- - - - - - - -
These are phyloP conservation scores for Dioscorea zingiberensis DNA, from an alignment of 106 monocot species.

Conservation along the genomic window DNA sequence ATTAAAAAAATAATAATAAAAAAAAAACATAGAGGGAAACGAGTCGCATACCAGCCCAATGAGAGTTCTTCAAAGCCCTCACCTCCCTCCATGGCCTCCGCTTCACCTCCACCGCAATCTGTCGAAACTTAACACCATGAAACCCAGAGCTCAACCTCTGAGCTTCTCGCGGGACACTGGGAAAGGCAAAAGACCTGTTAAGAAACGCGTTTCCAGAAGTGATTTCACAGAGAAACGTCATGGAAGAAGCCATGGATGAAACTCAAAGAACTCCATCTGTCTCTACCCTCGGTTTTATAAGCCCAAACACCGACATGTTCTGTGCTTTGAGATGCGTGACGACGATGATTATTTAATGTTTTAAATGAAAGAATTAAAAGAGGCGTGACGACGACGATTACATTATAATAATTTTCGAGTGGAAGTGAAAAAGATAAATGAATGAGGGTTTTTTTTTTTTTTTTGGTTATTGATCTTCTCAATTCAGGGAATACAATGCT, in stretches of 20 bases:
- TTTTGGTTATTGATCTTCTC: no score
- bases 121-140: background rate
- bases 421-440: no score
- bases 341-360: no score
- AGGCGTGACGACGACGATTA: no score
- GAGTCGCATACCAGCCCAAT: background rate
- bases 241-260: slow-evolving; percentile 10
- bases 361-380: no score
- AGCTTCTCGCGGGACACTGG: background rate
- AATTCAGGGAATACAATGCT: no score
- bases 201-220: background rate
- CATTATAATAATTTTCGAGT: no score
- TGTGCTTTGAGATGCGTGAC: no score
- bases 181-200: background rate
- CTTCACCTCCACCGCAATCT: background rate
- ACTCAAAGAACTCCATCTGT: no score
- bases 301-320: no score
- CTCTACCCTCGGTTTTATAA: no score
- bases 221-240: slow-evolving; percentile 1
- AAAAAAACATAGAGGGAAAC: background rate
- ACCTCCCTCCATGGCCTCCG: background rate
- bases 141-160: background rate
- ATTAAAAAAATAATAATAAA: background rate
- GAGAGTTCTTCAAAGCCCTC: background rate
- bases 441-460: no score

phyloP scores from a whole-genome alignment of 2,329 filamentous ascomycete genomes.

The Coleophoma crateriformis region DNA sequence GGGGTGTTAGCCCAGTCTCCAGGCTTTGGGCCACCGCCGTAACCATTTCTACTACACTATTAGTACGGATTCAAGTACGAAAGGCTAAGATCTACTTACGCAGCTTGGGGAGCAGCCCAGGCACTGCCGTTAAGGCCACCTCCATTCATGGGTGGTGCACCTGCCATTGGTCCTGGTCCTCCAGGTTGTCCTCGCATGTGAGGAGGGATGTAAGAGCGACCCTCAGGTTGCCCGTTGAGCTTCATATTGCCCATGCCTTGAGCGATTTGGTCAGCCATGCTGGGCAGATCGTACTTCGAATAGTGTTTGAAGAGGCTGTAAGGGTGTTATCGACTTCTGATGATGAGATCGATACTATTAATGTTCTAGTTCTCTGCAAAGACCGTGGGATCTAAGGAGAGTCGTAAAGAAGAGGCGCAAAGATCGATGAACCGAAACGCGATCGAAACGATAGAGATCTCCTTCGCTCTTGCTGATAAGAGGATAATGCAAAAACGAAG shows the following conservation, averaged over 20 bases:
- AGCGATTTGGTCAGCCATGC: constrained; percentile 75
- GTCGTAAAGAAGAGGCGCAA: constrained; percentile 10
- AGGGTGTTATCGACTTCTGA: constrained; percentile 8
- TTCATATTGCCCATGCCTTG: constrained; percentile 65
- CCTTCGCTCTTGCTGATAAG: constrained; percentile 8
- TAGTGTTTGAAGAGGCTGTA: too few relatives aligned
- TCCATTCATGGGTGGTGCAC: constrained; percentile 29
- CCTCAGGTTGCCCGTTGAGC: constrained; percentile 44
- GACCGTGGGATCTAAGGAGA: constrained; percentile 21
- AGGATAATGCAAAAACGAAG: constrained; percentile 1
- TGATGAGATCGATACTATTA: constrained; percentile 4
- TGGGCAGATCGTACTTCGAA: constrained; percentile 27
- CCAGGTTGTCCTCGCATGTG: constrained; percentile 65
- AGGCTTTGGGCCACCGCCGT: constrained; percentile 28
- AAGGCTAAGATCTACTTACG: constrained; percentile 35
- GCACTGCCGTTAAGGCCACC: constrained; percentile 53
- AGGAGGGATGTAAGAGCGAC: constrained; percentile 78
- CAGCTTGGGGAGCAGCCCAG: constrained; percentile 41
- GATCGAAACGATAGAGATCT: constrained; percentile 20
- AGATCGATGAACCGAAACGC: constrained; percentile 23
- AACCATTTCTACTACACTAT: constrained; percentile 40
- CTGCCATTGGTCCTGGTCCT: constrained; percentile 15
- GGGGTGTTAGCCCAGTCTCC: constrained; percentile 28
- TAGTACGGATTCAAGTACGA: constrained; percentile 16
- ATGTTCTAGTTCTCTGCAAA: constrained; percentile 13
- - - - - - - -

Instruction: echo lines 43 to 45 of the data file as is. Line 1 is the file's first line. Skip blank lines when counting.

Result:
- AGGCTTTGGGCCACCGCCGT: constrained; percentile 28
- AAGGCTAAGATCTACTTACG: constrained; percentile 35
- GCACTGCCGTTAAGGCCACC: constrained; percentile 53